Among others, we provide a strong defense of the following charges:
- Boating Under the Influence
- Driving Under the Influence
- Drug Crimes
- Expungements & Sealing
- Juvenile Crimes
- Probation Violations
- Sex Crimes
- Theft Crimes
- Traffic Offenses
- Violent Crimes
- White Collar Crimes
Criminal defense is the ultimate test for any lawyer. It tests his/her skills in organizing, planning, thinking on the fly, rhetoric, knowledge of the law, and investigative diligence. A seasoned criminal defense lawyer knows that the truth, as it is commonly understood, is irrelevant. The only truth that’s relevant when it comes to criminal proceedings is the one that the prosecutor is trying to portray and pin on the accused.
Both the prosecutor and the defender must wade through the legal labyrinth in order to “win” the case. The same act can be portrayed from many viewpoints, according to the law and based on the available evidence. For instance, the same event of killing someone can be viewed as self-defense, manslaughter, or a first-degree murder. It all depends on what the prosecutor wants, what it can do given the data, and how the defense attorney prepares for the defense.
This is one of the reasons why the overwhelming majority of criminal cases never even make it to the trial stage. They either plead guilty to a lesser charge and sentence or are dismissed due to the lack of evidence and the employed skills of the defending attorney.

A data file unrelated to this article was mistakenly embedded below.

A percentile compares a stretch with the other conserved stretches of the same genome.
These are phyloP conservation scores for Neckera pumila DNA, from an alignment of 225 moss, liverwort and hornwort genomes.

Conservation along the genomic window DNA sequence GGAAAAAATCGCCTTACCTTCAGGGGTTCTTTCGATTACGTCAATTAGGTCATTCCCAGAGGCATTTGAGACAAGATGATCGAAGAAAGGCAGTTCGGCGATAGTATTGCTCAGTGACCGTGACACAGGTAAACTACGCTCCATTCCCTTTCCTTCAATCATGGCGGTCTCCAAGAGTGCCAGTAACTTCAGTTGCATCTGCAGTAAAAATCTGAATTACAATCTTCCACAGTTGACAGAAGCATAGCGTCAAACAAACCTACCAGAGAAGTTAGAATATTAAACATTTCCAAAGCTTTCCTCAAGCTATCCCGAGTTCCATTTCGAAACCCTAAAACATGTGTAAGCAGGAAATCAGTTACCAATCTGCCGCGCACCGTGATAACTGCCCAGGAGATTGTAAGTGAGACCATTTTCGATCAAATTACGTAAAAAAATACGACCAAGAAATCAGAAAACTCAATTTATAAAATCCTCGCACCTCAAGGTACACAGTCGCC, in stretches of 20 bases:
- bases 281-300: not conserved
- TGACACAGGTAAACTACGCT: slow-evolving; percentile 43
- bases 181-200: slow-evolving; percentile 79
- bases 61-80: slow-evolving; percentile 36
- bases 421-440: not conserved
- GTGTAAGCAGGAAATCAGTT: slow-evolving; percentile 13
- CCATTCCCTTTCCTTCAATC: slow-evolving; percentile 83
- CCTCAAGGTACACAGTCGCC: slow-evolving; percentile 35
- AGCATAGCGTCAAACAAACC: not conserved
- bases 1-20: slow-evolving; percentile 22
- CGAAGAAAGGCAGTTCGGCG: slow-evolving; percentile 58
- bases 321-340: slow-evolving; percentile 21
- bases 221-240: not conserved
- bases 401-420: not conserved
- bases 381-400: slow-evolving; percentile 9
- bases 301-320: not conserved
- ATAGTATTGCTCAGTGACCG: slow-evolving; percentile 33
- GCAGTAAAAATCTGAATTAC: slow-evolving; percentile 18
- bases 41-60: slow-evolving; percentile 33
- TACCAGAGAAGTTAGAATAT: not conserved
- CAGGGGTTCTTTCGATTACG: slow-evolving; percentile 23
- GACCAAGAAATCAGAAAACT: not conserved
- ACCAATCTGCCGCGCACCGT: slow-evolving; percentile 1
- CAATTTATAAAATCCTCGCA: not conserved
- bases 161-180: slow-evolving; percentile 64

In brief, your criminal defense lawyer must be completely in tune with the prosecutor, instead of creating his own defense story. Even if a defendant is demonstrably guilty, which is usually the case with video recordings, a skilled criminal defense lawyer can show the defendant in a better light for a reduced sentence.
In essence, from the same evidence, both the prosecutor and the defense lawyer can construct different stories. For that reason alone, the pre-trial preparedness is critical; a criminal defense lawyer must examine and verify every aspect of the defendant’s story in order for any part of the story to be able to uphold under the scrutiny of the prosecutor.
Invariably, the story of the defendant falls into 3 categories:
1. Confession – If previously agreed upon, confession can significantly reduce the sentence and avoid the trial process altogether.
2. 100% denial – All charges against the defendant are denied as false. It’s now the prosecutor’s job to prove the opposite.
3. Admit and explain story – This is where the room for legal maneuvering opens up in terms of which charge the prosecutor will stick to.